The other possibility (though less likely) is that you are suffering from Botox induced pseudo-herniation of the infra-orbital fat pads. When too much Botox is injected into the obicularis muscles they lose tone and the fat pads bulge out - much like when you are really tired after staying up all night. Unfortunately, if this is what happened, you can expect the problem to last 10 weeks or more.

Botox must be used very carefully when injecting into the obicularis oculi muscle. I recommend that when seeking injections and treatments around the eyes, you seek a Board Certified Plastic Surgeon who understands the anatomy in this area

Newport Beach Plastic Surgeon
4.5 out of 5 stars 8 reviews

Botox does not cause prolonged swelling

+1

RaeRae,

Botox does not cause prolonged swelling. If you noticed the "swelling" on your way home from the injections, then this may be due to the trauma of the injection itself or to a small, localized hematoma/bruise from the needle. Within hours, the saline used for Botox is absorbed in the body and does not cause prolonged swelling. If you notice swelling 5 to 7 days after Botox, this is usually due to tissues falling from lack of muscular support (brow ptosis) and is always temporary. If you post before and after pictures, we may be able to give you more specific advice. Good luck.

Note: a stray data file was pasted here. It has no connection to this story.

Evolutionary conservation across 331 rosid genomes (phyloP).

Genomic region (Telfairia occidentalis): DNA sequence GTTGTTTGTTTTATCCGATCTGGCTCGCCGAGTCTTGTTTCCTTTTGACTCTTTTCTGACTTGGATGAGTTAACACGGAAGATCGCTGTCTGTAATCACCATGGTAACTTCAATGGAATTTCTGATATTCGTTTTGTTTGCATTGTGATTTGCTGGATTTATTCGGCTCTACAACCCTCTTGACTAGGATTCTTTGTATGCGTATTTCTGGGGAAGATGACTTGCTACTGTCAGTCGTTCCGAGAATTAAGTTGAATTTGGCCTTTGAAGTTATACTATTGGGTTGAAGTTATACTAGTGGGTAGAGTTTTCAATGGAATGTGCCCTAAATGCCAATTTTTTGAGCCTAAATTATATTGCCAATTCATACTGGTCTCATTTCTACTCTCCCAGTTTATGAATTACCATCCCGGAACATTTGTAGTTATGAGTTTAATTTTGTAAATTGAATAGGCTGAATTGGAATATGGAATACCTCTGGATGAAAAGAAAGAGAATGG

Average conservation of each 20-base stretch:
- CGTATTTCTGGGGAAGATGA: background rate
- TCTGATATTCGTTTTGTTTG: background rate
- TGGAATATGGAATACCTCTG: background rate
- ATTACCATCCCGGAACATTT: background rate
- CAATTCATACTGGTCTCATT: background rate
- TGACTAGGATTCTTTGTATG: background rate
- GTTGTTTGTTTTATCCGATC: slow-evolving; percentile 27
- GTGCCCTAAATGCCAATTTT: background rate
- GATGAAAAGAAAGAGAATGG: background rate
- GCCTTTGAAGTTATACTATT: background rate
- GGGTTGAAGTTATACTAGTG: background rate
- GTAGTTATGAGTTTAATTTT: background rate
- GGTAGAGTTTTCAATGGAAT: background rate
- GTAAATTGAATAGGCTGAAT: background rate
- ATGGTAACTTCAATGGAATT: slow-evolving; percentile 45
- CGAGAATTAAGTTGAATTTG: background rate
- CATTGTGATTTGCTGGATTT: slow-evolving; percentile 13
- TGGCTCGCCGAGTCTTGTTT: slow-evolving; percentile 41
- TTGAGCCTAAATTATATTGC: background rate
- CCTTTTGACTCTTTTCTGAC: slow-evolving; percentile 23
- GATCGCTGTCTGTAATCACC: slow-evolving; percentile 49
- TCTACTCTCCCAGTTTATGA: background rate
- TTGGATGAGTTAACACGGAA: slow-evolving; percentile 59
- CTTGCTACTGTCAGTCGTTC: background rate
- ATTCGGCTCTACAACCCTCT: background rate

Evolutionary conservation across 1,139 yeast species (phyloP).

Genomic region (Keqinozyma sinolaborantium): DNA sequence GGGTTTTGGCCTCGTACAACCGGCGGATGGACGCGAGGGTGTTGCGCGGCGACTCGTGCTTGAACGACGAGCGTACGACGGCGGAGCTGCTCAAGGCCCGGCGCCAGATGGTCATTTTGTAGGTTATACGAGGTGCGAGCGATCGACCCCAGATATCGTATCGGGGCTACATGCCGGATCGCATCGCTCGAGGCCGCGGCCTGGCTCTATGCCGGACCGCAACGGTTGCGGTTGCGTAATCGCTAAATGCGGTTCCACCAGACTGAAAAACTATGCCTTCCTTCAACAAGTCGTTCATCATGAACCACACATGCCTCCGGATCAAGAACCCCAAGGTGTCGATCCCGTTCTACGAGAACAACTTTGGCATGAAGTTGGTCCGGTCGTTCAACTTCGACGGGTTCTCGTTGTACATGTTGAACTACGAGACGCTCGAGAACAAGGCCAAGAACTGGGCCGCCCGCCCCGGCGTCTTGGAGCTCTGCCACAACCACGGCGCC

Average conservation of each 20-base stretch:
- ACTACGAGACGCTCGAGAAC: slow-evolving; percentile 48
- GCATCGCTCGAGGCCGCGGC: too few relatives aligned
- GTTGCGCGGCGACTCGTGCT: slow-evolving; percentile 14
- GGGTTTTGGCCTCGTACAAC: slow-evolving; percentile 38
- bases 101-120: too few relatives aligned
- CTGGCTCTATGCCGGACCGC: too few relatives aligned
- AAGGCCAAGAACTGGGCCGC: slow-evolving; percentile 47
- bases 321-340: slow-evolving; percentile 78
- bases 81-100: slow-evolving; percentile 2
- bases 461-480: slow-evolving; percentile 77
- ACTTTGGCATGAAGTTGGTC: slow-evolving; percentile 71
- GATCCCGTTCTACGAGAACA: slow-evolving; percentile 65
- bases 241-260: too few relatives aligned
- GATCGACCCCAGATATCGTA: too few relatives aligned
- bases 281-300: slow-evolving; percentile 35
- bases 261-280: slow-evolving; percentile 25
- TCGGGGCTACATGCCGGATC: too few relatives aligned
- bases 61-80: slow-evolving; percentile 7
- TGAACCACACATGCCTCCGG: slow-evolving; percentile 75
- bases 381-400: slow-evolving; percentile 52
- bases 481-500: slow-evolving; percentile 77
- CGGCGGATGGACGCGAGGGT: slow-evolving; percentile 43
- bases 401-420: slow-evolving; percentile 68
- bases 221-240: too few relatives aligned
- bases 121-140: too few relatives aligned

Web reference: http://www.RealPlasticSurgery.com

New York Plastic Surgeon
5.0 out of 5 stars 52 reviews

You may have a small hematoma.

+1

To Rae Rae,

Hi! If you got swelling right away, it is not the Botox. Botox takes 2 or 3 days to start working.

The Botox needle may have hit a little blood vessel and caused some bleeding (small hamatoma). This happens sometimes and might explain the swelling.

It should go away in one or two weeks. You might try warm compresses for 10 minutes twice a day.

Manhattan Plastic Surgeon
5.0 out of 5 stars 9 reviews

These answers are for educational purposes and should not be relied upon as a substitute for medical advice you may receive from your physician. If you have a medical emergency, please call 911. These answers do not constitute or initiate a patient/doctor relationship.